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News and Features Extended NIH funding takes CKiD to the next level

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The nation's largest chronic kidney disease study is transforming pediatric care

Children’s Mercy Kansas City is helping lead the transformation of care for children with chronic kidney disease (CKD) as one of two clinical coordinating centers for the Chronic Kidney Disease in Children (CKiD) study. Thanks to renewed funding from the National Institutes of Health, that role will continue through 2018.

Brad Warady, MD
Broadening Research through National Partnerships

CKiD is the largest study of CKD in children ever conducted in North America and includes more than 54 participating centers. The additional five years of funding for CKiD not only makes it possible to continue to investigate risk factors that may contribute to the progression of chronic kidney disease, but it also permits further study of the impact of progressive disease on children’s growth, cognitive development and cardiovascular disease status.

Bradley A. Warady, MD, Senior Associate Chair for Children’s Mercy’s Department of Pediatrics and Director, Division of Nephrology, serves as a Co- Principal Investigator for CKiD.

"I don’t know that any of us envisioned the success that we have experienced when we started the study 10 years ago," said Dr. Warady. "Thankfully, due to the hard work of many investigators and coordinators, CKiD has been rewarded with additional funding and time, two important factors when evaluating the progression of a chronic illness."

Significant Findings in CKiD Study Lead to Significant Changes in Treatment

CKiD already has led to a number of significant findings and changes in the way children with CKD are treated.

"One of the things that has become very evident in this study is the relatively high prevalence of cardiovascular disease (CVD), even in children with mild to moderate kidney disease,” Dr. Warady said.

"CKiD also has shown us that the detection of elevated blood pressure through the use of ambulatory blood pressure monitoring can help detect those at risk for CVD so that early and aggressive therapy can be initiated and hopefully lead to improved CVD outcomes for our patients."

Expanding Emphasis on Pediatric Heart Disease

To better understand the risk for heart disease among children with CKD and to complement the regular performance of echocardiograms in CKiD, many patients with moderate to severe kidney disease will undergo cardiac MRI studies in the next phase of CKiD. This will help to better evaluate the impact of progressive CKD on cardiac function.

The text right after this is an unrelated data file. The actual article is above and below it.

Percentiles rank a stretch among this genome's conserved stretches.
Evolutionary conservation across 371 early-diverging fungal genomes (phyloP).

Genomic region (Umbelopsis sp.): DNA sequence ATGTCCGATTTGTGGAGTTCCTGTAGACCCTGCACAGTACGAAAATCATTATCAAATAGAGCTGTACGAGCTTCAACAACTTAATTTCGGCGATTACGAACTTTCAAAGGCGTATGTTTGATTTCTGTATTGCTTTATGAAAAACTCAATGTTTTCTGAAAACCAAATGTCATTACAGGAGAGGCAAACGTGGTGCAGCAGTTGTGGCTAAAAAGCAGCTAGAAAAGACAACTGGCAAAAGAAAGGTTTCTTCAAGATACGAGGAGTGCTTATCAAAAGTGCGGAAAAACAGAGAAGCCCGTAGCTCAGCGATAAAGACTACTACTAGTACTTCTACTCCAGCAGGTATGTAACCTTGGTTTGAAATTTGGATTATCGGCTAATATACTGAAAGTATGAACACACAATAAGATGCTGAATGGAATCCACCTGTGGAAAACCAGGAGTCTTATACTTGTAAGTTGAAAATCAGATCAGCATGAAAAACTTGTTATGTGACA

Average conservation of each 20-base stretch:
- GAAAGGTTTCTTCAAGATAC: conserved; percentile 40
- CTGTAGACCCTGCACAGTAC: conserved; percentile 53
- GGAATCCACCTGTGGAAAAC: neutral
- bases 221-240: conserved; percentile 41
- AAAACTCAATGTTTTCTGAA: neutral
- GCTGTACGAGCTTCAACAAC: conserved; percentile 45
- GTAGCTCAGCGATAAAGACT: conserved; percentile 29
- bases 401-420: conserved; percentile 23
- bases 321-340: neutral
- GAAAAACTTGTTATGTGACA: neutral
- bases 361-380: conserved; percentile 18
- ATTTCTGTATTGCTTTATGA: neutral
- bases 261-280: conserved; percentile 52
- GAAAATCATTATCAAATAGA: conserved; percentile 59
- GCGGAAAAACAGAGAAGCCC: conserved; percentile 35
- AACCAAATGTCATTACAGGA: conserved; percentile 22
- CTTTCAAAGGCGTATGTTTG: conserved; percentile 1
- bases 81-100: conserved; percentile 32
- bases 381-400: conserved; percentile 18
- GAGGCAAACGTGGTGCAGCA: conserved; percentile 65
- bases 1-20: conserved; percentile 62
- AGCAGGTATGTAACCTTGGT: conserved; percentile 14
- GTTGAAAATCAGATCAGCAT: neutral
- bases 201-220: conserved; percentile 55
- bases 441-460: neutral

Additionally, CKiD has led to the development of more accurate means to measure and estimate glomerular filtration rate (GFR) in children, which enhances monitoring of the patients and helps guide therapy.

"The ongoing detection of CKD risk factors such as proteinuria, combined with the accurate measurement of GFR, should not only allow us to predict the timing for renal replacement therapy, but it should ideally stimulate the introduction of therapeutic interventions that could delay or even prevent the progressive disease that many patients currently experience," said Dr. Warady.

Extending Partnerships Across the Globe

Indeed, the information and hypotheses generated by CKiD are expected to ultimately lead to the design of a variety of interventional studies targeted to further advance the care for children with CKD.

The future of CKiD looks bright.

"Before CKiD was initiated 10 years ago, the quantity of research data that was being generated from children with CKD was extremely limited," said Dr. Warady. "Ten years later, we have enrolled nearly 900 children in CKiD, and when you include information from patients in a European cohort with whom we are collaborating on clinical and genetic studies, we’re generating data on nearly 2,000 children with CKD. This substantially increases the likelihood of finding important answers to long-standing questions.”

Without question, CKiD has become a seminal study in the field of pediatric nephrology. 

"CKiD is not just a Kansas City project," said Dr. Warady, "it truly is a global project that is influencing the way all of us care for children with kidney disorders. As for the next five years, the best is yet to come."

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